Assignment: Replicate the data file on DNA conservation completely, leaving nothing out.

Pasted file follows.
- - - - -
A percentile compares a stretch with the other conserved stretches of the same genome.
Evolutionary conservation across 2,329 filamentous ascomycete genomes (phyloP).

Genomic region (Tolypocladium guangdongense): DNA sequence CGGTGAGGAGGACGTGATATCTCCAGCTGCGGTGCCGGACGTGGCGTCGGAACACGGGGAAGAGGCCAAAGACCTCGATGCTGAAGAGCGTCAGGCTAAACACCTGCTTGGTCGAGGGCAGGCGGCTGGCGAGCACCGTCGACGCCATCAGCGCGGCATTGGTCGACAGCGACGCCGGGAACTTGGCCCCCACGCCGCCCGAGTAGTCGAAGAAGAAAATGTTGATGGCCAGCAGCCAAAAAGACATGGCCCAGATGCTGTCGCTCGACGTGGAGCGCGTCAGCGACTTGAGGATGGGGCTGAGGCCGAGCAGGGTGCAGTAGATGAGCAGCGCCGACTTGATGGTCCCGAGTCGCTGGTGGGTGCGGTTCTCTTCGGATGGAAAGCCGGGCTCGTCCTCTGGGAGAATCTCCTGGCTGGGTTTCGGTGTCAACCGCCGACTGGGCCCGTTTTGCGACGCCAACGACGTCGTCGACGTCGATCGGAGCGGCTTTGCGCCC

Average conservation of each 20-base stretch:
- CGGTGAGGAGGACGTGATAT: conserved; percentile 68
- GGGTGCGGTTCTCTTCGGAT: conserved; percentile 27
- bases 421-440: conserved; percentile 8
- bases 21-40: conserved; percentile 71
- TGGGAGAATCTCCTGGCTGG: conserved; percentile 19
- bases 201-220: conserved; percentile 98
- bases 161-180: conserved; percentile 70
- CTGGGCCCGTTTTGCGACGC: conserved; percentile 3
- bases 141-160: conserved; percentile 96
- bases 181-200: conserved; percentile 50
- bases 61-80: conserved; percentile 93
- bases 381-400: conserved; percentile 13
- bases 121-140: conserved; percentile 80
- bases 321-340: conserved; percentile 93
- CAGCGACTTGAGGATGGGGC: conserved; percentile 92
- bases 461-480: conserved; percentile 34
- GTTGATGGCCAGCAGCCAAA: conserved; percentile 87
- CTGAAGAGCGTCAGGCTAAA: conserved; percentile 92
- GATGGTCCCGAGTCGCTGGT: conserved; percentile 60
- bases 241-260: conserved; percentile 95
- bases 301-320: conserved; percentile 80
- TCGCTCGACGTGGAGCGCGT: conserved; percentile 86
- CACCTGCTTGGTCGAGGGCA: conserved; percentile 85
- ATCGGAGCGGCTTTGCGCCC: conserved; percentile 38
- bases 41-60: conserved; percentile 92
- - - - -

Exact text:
A percentile compares a stretch with the other conserved stretches of the same genome.
Evolutionary conservation across 2,329 filamentous ascomycete genomes (phyloP).

Genomic region (Tolypocladium guangdongense): DNA sequence CGGTGAGGAGGACGTGATATCTCCAGCTGCGGTGCCGGACGTGGCGTCGGAACACGGGGAAGAGGCCAAAGACCTCGATGCTGAAGAGCGTCAGGCTAAACACCTGCTTGGTCGAGGGCAGGCGGCTGGCGAGCACCGTCGACGCCATCAGCGCGGCATTGGTCGACAGCGACGCCGGGAACTTGGCCCCCACGCCGCCCGAGTAGTCGAAGAAGAAAATGTTGATGGCCAGCAGCCAAAAAGACATGGCCCAGATGCTGTCGCTCGACGTGGAGCGCGTCAGCGACTTGAGGATGGGGCTGAGGCCGAGCAGGGTGCAGTAGATGAGCAGCGCCGACTTGATGGTCCCGAGTCGCTGGTGGGTGCGGTTCTCTTCGGATGGAAAGCCGGGCTCGTCCTCTGGGAGAATCTCCTGGCTGGGTTTCGGTGTCAACCGCCGACTGGGCCCGTTTTGCGACGCCAACGACGTCGTCGACGTCGATCGGAGCGGCTTTGCGCCC

Average conservation of each 20-base stretch:
- CGGTGAGGAGGACGTGATAT: conserved; percentile 68
- GGGTGCGGTTCTCTTCGGAT: conserved; percentile 27
- bases 421-440: conserved; percentile 8
- bases 21-40: conserved; percentile 71
- TGGGAGAATCTCCTGGCTGG: conserved; percentile 19
- bases 201-220: conserved; percentile 98
- bases 161-180: conserved; percentile 70
- CTGGGCCCGTTTTGCGACGC: conserved; percentile 3
- bases 141-160: conserved; percentile 96
- bases 181-200: conserved; percentile 50
- bases 61-80: conserved; percentile 93
- bases 381-400: conserved; percentile 13
- bases 121-140: conserved; percentile 80
- bases 321-340: conserved; percentile 93
- CAGCGACTTGAGGATGGGGC: conserved; percentile 92
- bases 461-480: conserved; percentile 34
- GTTGATGGCCAGCAGCCAAA: conserved; percentile 87
- CTGAAGAGCGTCAGGCTAAA: conserved; percentile 92
- GATGGTCCCGAGTCGCTGGT: conserved; percentile 60
- bases 241-260: conserved; percentile 95
- bases 301-320: conserved; percentile 80
- TCGCTCGACGTGGAGCGCGT: conserved; percentile 86
- CACCTGCTTGGTCGAGGGCA: conserved; percentile 85
- ATCGGAGCGGCTTTGCGCCC: conserved; percentile 38
- bases 41-60: conserved; percentile 92